Something wasn't quite right, however. One day I found myself painting over one of the faces, and it turned into a gorilla. I had a mixture of feelings-I didn't want to do another gorilla book, it didn't seem necessary or relevant to the story to make them gorillas. But it worked. I changed the other characters and it worked for them, too. In a peculiar kind of way it made them more real, more human. And it made the whole book funnier. I still haven't worked out why it works, and in a way I don't want to, but it does show that quite often the best decisions I make have more to do with instinct than intellect.From Publishers Weekly:
Browne again proves himself an artist of inventive voice and vision as he creates perhaps his most psychologically complex work to date via a commonplace experienceAa brief sojourn to a city park. The author of King Kong and the Willy stories again features anthropomorphic chimps, who provide four unique perspectives: an uppity, overbearing mother and her glum son, Charles; and an unemployed fellow and his cheerful daughter, Smudge. What transpires factually is simple: the two children play together, their dogs do the same, the adults keep to themselves. Yet Browne reinvents and overlays the scene as each parent and child in turn describes their version of the events, altering light, colors and words. Browne sets up the tension by starting off with Charles's stylishly dressed mother, who lets her "pedigree Labrador," Victoria, off the leash and then scoffs at "some scruffy mongrel"(Smudge's dog). The matriarch similarly describes Charles's newfound friend as "a very rough-looking child." Through Charles's eyes, readers watch the tops of lampposts, gray clouds and a leafless tree take on the shape of his mother's large chapeau, as her hat-dominated figure casts a shadow over the boy. In the succeeding page, Browne cleverly frames a shift in Charles's mood with an illustration divided by a lamppost: threatening clouds and bare trees give way to blue skies and blossoming branches when a smiling, pigtailed (anything but rough-looking) Smudge on the sunny side of the park bench invites Charles to play on the slide. Browne offers readers much to pore over. His images reflect the human psyche; some are eerie (Edvard Munch's "The Scream" appears in the want ads; a burning tree provides the backdrop for mother and son's silent exit from the park), others uplifting. For example, the subjects of two portraits leaning on the park wall, a gloomy Rembrandt self-portrait and a weeping Mona Lisa, transform into a dancing couple under a street lamp fashioned from a flower, as the jobless man departs the park, cheered by his daughter. Although some discomfiting tonesAin both pictures and textA appear in the vignettes, Browne also celebrates the redeeming power of connecting with another human being. His creativity invites youngsters to tap into their own, as they look for clues between the trees and add their own spins to Browne's four interconnected tales. Ages 7-11.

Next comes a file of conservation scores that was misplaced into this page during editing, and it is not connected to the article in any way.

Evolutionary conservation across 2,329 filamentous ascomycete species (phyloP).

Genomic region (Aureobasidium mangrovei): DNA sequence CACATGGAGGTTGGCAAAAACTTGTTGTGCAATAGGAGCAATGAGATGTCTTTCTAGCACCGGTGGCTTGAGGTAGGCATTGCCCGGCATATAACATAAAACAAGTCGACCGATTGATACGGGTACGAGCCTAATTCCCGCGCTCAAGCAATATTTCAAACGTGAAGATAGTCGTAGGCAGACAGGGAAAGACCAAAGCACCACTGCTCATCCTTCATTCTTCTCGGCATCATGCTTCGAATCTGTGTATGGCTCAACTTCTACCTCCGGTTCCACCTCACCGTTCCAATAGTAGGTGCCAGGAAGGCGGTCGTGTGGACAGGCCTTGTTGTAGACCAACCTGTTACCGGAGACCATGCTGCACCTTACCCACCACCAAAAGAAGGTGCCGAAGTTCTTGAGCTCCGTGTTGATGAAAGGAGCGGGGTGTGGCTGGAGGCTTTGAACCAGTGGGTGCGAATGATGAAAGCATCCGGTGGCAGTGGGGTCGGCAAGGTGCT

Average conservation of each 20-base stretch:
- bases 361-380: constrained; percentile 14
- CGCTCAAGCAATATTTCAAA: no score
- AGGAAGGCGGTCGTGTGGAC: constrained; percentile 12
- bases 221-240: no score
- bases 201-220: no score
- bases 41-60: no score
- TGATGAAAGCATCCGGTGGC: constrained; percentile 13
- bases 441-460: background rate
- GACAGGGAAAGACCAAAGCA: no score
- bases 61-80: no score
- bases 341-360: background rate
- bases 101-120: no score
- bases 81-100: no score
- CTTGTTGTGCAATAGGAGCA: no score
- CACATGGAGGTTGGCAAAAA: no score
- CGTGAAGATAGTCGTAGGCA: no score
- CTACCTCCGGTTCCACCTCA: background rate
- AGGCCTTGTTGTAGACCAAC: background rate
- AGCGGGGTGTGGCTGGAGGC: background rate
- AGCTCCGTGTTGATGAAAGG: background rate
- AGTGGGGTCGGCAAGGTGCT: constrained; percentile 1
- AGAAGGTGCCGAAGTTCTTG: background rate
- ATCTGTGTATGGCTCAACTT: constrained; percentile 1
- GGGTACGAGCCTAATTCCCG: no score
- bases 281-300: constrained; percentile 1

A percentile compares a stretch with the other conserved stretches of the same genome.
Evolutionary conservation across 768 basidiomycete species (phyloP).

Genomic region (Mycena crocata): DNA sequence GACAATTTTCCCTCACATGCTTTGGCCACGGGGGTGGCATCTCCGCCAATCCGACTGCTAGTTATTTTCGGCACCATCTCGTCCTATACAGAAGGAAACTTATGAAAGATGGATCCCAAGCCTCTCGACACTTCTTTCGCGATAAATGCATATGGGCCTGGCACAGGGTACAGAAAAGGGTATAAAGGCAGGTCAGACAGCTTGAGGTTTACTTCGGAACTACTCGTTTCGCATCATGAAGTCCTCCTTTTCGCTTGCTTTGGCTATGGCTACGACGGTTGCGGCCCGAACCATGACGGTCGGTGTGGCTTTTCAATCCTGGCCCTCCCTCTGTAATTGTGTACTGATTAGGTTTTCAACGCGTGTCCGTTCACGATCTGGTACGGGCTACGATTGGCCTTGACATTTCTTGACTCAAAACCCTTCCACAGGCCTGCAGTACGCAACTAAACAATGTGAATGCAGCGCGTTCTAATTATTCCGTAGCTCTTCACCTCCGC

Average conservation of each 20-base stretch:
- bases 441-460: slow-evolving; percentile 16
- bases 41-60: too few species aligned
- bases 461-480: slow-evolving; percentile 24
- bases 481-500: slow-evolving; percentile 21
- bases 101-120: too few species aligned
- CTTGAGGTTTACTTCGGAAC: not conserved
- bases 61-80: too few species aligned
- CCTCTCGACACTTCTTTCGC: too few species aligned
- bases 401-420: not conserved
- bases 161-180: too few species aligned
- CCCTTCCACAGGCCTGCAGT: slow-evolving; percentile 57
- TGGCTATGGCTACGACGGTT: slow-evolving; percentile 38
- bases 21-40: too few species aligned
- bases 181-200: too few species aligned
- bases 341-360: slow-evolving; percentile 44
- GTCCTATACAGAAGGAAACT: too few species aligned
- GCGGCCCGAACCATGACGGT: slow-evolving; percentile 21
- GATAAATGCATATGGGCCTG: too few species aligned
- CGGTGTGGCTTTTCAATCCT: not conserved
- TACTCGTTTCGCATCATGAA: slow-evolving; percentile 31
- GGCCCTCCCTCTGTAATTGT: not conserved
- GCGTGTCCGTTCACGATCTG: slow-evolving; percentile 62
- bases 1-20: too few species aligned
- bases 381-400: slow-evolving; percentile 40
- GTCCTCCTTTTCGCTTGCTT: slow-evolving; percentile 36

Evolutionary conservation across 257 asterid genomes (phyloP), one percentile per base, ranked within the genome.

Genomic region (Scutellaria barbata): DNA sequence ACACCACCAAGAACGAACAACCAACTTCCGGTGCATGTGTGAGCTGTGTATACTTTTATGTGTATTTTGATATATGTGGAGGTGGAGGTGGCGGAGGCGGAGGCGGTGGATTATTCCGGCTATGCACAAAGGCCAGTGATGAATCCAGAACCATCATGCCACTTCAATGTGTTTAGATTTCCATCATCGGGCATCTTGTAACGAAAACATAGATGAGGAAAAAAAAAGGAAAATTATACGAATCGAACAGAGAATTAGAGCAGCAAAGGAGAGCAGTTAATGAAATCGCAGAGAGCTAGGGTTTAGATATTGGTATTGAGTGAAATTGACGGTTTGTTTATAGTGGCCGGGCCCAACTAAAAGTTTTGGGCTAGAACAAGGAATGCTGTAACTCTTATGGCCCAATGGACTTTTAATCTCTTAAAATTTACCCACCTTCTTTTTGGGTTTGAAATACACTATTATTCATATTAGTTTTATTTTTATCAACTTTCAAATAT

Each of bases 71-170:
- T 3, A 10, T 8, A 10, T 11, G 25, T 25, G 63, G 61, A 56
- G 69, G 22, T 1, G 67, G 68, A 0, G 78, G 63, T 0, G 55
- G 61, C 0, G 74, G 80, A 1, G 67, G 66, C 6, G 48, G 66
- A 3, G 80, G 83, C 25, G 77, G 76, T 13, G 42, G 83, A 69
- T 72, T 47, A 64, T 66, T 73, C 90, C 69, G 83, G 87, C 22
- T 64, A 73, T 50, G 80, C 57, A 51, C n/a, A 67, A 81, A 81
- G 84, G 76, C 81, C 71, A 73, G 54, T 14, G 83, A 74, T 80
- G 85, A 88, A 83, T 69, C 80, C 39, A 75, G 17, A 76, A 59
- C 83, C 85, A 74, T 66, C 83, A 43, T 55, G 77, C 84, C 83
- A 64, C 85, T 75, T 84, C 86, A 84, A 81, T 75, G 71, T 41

Copyright 1998 Reed Business Information, Inc.
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Book Description DK CHILDREN, 1998. Hardcover. Condition: New. Seller Inventory # DADAX078942522X
Book Description DK Children, 1998. Condition: New. book. Seller Inventory # M078942522X
Book Description DK Children, 1998. Hardcover. Condition: New. Never used!. Seller Inventory # P11078942522X